Noted, and thanks for the reply. But… be aware that I’m not trying to reduce false positives (non-faces tagged as a face), nor to alter the recognition algorithm in any way - I’m trying to throw away a given subset of the already detected faces: both true and false positives.
I’m suggesting that no changes be made to the “is it a face?” part of the algorithm at all - so the same number of true/false positives/negatives to begin with. Does subsequently throwing away some number of those positives skew the percentages, by leaving fewer overall positives? Sure. But I don’t care about percentages, I just want to ignore a (significant) number of alerts that I don’t care about.
So maybe it goes from 10 TP, 1 FP, 2 FN before to 2 TP, 1 FP, 2 FN after. The error rate may be worse, but I’m still happier, because I’ve shed > 70% of my annoying irrelevant alerts. (And I’m missing no more actual visitors than previously were undetected.)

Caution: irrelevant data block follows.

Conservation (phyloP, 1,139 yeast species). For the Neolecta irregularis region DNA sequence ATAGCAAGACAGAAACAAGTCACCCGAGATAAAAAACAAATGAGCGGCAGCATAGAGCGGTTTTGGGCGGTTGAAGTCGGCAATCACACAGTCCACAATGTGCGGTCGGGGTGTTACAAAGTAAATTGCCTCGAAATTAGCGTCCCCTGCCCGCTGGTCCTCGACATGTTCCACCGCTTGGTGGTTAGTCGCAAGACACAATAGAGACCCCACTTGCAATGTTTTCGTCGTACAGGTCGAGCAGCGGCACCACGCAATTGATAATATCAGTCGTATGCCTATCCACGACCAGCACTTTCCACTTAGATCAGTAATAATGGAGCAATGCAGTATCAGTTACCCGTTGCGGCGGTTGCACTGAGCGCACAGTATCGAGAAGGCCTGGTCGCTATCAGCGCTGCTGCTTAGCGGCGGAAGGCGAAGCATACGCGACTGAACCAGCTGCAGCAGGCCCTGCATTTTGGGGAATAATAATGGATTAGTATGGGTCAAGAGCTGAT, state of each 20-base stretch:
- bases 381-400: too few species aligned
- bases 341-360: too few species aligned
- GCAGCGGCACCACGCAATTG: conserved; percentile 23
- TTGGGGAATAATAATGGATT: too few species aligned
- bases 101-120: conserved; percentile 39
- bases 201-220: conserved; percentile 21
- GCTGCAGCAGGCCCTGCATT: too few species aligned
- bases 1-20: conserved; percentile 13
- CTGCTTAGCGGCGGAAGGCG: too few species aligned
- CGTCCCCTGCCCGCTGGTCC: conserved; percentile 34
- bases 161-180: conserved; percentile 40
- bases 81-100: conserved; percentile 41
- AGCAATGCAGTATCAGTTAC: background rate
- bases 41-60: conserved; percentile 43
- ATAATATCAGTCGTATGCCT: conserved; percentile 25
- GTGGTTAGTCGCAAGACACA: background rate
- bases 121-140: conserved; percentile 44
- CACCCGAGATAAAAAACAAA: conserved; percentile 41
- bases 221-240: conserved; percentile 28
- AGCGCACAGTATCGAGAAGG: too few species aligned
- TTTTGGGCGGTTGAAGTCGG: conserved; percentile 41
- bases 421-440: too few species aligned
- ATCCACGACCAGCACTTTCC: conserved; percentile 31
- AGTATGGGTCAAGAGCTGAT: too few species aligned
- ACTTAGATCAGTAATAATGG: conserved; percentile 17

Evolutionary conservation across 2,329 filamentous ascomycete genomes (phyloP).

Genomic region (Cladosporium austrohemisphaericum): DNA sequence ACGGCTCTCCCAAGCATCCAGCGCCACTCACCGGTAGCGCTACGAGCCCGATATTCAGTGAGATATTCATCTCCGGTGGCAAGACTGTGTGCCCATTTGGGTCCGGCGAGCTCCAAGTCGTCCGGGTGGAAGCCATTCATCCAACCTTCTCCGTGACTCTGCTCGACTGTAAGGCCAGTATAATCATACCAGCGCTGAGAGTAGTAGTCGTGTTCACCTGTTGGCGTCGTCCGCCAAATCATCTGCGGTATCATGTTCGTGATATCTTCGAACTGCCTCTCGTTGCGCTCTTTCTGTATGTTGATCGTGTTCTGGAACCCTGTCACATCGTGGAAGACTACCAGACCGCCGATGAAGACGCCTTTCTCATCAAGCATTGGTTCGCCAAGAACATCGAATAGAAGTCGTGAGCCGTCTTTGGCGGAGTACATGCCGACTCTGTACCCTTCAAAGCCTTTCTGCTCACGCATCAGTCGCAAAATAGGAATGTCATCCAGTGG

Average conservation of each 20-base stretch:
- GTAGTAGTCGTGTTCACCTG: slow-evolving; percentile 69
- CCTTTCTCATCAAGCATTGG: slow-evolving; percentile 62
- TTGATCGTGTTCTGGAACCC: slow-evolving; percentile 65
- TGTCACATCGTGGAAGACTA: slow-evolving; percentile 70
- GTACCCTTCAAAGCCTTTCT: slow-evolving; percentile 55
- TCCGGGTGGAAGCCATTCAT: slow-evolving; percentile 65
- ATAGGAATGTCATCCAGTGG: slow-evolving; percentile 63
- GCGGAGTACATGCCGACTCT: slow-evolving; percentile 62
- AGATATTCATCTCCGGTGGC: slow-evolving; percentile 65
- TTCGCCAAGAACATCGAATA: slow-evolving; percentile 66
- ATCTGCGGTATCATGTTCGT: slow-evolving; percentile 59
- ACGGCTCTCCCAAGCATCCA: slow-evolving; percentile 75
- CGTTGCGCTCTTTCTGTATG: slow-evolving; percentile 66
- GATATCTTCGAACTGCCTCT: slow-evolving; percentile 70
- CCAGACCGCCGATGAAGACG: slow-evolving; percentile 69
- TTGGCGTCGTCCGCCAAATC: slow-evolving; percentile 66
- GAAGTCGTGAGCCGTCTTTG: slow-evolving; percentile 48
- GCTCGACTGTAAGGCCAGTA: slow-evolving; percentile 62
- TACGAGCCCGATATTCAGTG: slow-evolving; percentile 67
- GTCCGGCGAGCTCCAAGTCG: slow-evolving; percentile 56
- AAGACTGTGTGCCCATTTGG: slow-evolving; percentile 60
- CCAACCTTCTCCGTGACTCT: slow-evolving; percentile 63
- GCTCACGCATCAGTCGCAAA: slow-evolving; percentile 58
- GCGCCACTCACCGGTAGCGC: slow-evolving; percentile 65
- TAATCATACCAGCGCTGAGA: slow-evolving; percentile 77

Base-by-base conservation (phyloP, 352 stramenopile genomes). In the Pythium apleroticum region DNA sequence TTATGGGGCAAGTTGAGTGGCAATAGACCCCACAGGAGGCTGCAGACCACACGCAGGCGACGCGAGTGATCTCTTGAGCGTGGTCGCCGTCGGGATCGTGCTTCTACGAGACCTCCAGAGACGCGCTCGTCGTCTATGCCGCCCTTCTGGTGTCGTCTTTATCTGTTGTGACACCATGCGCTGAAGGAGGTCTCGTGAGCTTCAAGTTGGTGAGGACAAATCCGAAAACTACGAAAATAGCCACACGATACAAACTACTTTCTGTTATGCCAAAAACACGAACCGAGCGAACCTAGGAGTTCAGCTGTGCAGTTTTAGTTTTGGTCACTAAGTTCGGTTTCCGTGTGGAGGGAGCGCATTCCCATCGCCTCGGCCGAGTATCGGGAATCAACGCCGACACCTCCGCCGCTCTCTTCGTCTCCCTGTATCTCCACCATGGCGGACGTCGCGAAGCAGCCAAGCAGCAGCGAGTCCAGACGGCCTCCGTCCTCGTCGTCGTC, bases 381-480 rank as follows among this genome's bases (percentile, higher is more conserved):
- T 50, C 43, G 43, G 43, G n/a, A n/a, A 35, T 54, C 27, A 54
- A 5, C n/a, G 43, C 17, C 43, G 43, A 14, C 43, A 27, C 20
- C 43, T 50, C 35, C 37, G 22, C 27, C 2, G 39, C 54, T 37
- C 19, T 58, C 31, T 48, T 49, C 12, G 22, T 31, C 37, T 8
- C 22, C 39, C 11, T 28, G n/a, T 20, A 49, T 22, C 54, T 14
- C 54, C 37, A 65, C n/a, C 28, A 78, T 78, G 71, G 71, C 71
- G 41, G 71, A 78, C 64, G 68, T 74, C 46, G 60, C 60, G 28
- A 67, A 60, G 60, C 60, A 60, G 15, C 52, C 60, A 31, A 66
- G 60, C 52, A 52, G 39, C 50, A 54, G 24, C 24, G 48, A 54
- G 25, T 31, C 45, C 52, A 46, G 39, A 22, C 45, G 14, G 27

Also: with my current settings, I’ve noticed I nearly never get false positives. Almost everything I get is a face. And the algorithm is doing a good job of putting tight boxes around them, as evidenced by the photo attachments in the alerts I receive: in almost all cases, they show up as a similar size in the box-thumbnail. So post-culling by the size of the box will indeed target the ones I’m not interested in (the small ones).
“Creating” a new false negative in this scheme would require some small part of a large face to be detected as a whole face. So, say the face box ends up around just an ear, and thus the face is culled as being too small. I’m just not seeing this actually happening.
Again, it’s not for everyone - but for people who have the problem that I’m seeing, characteristic of a specifically-urban location and vantage point, I believe it would be pretty effective. Nothing’s going to be perfect - as evidenced by the fact that none of the current controls work for my situation currently. But it would be super cheap to implement, and potentially very useful as an additional control for some of us.